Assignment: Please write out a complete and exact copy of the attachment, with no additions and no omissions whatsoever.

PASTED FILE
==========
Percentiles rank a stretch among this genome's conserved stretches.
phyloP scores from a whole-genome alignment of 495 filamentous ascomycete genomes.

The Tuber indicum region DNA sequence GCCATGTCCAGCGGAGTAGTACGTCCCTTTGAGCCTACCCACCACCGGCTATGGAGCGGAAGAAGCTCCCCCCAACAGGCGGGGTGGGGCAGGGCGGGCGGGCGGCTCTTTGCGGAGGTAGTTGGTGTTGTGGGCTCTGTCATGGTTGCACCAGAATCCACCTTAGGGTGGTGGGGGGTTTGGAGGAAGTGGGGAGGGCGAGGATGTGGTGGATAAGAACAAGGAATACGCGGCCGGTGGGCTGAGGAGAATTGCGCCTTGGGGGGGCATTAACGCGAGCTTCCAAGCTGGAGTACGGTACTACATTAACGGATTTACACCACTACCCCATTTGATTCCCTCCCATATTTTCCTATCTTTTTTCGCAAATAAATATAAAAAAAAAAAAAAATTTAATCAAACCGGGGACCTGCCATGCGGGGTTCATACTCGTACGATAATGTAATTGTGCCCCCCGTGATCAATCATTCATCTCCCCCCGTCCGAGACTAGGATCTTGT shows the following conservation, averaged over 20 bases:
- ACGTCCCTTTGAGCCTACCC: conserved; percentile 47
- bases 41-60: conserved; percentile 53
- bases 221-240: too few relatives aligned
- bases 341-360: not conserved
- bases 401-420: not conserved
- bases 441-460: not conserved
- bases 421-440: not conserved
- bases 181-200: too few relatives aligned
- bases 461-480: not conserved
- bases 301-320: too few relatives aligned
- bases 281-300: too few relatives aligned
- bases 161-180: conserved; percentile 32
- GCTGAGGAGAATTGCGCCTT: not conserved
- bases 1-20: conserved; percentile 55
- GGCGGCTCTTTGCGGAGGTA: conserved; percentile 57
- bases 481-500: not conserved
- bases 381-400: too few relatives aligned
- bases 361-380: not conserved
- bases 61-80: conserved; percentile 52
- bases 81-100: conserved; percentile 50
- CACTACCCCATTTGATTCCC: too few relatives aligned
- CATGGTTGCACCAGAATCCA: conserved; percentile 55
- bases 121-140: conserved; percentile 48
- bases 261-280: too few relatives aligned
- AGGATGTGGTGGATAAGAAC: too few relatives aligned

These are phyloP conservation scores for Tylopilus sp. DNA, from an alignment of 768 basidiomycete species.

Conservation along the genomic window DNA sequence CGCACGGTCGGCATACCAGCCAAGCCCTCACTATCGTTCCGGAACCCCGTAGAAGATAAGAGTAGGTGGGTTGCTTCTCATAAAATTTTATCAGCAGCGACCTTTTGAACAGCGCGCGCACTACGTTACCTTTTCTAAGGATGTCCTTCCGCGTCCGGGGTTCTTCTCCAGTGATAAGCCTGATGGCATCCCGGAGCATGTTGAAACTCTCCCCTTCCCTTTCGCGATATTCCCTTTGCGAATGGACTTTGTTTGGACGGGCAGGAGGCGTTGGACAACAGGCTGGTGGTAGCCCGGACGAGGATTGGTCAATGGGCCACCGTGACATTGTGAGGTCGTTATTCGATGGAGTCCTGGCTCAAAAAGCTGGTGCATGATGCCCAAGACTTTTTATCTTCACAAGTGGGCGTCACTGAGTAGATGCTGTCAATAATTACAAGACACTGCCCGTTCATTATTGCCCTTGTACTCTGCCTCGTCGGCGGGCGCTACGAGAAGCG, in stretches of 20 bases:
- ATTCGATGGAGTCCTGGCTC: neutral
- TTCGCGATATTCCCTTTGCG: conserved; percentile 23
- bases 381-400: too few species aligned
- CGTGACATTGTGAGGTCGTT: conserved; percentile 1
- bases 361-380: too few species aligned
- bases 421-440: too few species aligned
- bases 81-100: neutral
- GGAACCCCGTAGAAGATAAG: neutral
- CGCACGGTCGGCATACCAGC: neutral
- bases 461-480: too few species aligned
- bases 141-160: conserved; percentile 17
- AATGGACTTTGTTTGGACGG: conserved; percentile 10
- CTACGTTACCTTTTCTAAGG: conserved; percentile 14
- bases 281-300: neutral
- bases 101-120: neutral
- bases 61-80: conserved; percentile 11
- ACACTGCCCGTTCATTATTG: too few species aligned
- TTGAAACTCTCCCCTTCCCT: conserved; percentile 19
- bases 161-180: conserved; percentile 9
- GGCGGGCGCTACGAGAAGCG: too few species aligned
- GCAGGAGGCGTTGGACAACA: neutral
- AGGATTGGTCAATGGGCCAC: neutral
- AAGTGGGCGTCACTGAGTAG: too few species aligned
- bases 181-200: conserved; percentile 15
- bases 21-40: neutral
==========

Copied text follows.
Percentiles rank a stretch among this genome's conserved stretches.
phyloP scores from a whole-genome alignment of 495 filamentous ascomycete genomes.

The Tuber indicum region DNA sequence GCCATGTCCAGCGGAGTAGTACGTCCCTTTGAGCCTACCCACCACCGGCTATGGAGCGGAAGAAGCTCCCCCCAACAGGCGGGGTGGGGCAGGGCGGGCGGGCGGCTCTTTGCGGAGGTAGTTGGTGTTGTGGGCTCTGTCATGGTTGCACCAGAATCCACCTTAGGGTGGTGGGGGGTTTGGAGGAAGTGGGGAGGGCGAGGATGTGGTGGATAAGAACAAGGAATACGCGGCCGGTGGGCTGAGGAGAATTGCGCCTTGGGGGGGCATTAACGCGAGCTTCCAAGCTGGAGTACGGTACTACATTAACGGATTTACACCACTACCCCATTTGATTCCCTCCCATATTTTCCTATCTTTTTTCGCAAATAAATATAAAAAAAAAAAAAAATTTAATCAAACCGGGGACCTGCCATGCGGGGTTCATACTCGTACGATAATGTAATTGTGCCCCCCGTGATCAATCATTCATCTCCCCCCGTCCGAGACTAGGATCTTGT shows the following conservation, averaged over 20 bases:
- ACGTCCCTTTGAGCCTACCC: conserved; percentile 47
- bases 41-60: conserved; percentile 53
- bases 221-240: too few relatives aligned
- bases 341-360: not conserved
- bases 401-420: not conserved
- bases 441-460: not conserved
- bases 421-440: not conserved
- bases 181-200: too few relatives aligned
- bases 461-480: not conserved
- bases 301-320: too few relatives aligned
- bases 281-300: too few relatives aligned
- bases 161-180: conserved; percentile 32
- GCTGAGGAGAATTGCGCCTT: not conserved
- bases 1-20: conserved; percentile 55
- GGCGGCTCTTTGCGGAGGTA: conserved; percentile 57
- bases 481-500: not conserved
- bases 381-400: too few relatives aligned
- bases 361-380: not conserved
- bases 61-80: conserved; percentile 52
- bases 81-100: conserved; percentile 50
- CACTACCCCATTTGATTCCC: too few relatives aligned
- CATGGTTGCACCAGAATCCA: conserved; percentile 55
- bases 121-140: conserved; percentile 48
- bases 261-280: too few relatives aligned
- AGGATGTGGTGGATAAGAAC: too few relatives aligned

These are phyloP conservation scores for Tylopilus sp. DNA, from an alignment of 768 basidiomycete species.

Conservation along the genomic window DNA sequence CGCACGGTCGGCATACCAGCCAAGCCCTCACTATCGTTCCGGAACCCCGTAGAAGATAAGAGTAGGTGGGTTGCTTCTCATAAAATTTTATCAGCAGCGACCTTTTGAACAGCGCGCGCACTACGTTACCTTTTCTAAGGATGTCCTTCCGCGTCCGGGGTTCTTCTCCAGTGATAAGCCTGATGGCATCCCGGAGCATGTTGAAACTCTCCCCTTCCCTTTCGCGATATTCCCTTTGCGAATGGACTTTGTTTGGACGGGCAGGAGGCGTTGGACAACAGGCTGGTGGTAGCCCGGACGAGGATTGGTCAATGGGCCACCGTGACATTGTGAGGTCGTTATTCGATGGAGTCCTGGCTCAAAAAGCTGGTGCATGATGCCCAAGACTTTTTATCTTCACAAGTGGGCGTCACTGAGTAGATGCTGTCAATAATTACAAGACACTGCCCGTTCATTATTGCCCTTGTACTCTGCCTCGTCGGCGGGCGCTACGAGAAGCG, in stretches of 20 bases:
- ATTCGATGGAGTCCTGGCTC: neutral
- TTCGCGATATTCCCTTTGCG: conserved; percentile 23
- bases 381-400: too few species aligned
- CGTGACATTGTGAGGTCGTT: conserved; percentile 1
- bases 361-380: too few species aligned
- bases 421-440: too few species aligned
- bases 81-100: neutral
- GGAACCCCGTAGAAGATAAG: neutral
- CGCACGGTCGGCATACCAGC: neutral
- bases 461-480: too few species aligned
- bases 141-160: conserved; percentile 17
- AATGGACTTTGTTTGGACGG: conserved; percentile 10
- CTACGTTACCTTTTCTAAGG: conserved; percentile 14
- bases 281-300: neutral
- bases 101-120: neutral
- bases 61-80: conserved; percentile 11
- ACACTGCCCGTTCATTATTG: too few species aligned
- TTGAAACTCTCCCCTTCCCT: conserved; percentile 19
- bases 161-180: conserved; percentile 9
- GGCGGGCGCTACGAGAAGCG: too few species aligned
- GCAGGAGGCGTTGGACAACA: neutral
- AGGATTGGTCAATGGGCCAC: neutral
- AAGTGGGCGTCACTGAGTAG: too few species aligned
- bases 181-200: conserved; percentile 15
- bases 21-40: neutral